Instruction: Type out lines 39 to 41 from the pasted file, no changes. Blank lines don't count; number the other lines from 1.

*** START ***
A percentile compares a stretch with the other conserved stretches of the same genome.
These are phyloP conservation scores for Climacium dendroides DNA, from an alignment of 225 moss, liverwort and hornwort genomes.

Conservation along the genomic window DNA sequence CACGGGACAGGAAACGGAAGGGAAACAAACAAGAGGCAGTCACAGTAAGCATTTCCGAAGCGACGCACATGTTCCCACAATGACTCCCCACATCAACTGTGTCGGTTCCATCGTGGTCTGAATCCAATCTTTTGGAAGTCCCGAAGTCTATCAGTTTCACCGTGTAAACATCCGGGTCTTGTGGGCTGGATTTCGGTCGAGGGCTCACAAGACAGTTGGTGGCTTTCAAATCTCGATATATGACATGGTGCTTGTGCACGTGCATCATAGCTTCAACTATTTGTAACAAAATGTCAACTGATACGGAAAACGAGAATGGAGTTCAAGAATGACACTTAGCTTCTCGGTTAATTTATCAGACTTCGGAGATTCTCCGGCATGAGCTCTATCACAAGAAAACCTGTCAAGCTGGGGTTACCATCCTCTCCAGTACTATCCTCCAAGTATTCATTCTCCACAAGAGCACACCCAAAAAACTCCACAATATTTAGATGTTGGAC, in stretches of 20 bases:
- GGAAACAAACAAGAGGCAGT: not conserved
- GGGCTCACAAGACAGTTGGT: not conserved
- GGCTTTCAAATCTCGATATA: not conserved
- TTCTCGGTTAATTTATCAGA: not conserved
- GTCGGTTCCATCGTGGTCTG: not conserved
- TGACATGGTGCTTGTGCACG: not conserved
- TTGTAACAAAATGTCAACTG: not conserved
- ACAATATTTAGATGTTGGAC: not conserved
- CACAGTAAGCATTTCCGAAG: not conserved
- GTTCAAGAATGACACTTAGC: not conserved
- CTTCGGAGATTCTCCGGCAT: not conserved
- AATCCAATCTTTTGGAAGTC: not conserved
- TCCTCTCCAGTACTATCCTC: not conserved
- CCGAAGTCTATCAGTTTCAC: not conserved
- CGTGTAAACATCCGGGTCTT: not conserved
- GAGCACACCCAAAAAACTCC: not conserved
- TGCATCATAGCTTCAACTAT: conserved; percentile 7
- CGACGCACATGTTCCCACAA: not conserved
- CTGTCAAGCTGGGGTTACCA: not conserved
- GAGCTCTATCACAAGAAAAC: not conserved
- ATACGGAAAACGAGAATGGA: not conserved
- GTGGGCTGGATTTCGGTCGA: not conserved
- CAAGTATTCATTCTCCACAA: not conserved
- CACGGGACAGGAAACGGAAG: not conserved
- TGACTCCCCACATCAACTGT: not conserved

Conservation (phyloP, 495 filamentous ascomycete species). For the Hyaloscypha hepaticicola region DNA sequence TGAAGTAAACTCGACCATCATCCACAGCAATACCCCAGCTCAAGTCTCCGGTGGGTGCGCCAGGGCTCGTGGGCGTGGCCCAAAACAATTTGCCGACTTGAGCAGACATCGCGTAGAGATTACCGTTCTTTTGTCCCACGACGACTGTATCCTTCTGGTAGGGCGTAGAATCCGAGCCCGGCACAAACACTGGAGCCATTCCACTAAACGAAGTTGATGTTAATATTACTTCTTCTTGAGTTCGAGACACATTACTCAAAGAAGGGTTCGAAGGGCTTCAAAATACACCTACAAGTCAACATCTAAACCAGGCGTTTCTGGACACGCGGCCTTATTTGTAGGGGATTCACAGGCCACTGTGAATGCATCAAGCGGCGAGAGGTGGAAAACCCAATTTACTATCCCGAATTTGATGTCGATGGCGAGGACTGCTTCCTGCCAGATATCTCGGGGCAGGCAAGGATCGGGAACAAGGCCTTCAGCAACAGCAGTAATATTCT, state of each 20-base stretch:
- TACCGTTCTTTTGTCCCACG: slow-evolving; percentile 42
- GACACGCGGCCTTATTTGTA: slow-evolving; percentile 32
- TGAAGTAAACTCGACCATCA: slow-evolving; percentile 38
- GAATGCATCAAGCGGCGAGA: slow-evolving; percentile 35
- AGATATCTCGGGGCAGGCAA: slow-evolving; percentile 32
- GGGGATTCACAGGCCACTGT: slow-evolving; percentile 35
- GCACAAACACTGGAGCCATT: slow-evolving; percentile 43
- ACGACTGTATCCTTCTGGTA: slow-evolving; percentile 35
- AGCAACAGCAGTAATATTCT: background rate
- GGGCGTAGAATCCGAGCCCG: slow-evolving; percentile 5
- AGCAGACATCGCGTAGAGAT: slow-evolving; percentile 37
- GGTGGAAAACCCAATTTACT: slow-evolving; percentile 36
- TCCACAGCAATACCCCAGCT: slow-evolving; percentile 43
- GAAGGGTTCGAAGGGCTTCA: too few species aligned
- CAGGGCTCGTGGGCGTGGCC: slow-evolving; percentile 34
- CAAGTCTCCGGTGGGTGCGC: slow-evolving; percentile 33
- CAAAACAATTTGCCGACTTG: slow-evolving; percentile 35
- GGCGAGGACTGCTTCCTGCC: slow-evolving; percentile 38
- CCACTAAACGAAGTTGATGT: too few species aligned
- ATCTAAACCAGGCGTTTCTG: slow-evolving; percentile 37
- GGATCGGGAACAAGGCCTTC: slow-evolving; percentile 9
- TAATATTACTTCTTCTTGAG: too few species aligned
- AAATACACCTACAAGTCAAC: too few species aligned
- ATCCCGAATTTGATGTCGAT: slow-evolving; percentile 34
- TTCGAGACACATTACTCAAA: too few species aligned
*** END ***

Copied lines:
- GGGCGTAGAATCCGAGCCCG: slow-evolving; percentile 5
- AGCAGACATCGCGTAGAGAT: slow-evolving; percentile 37
- GGTGGAAAACCCAATTTACT: slow-evolving; percentile 36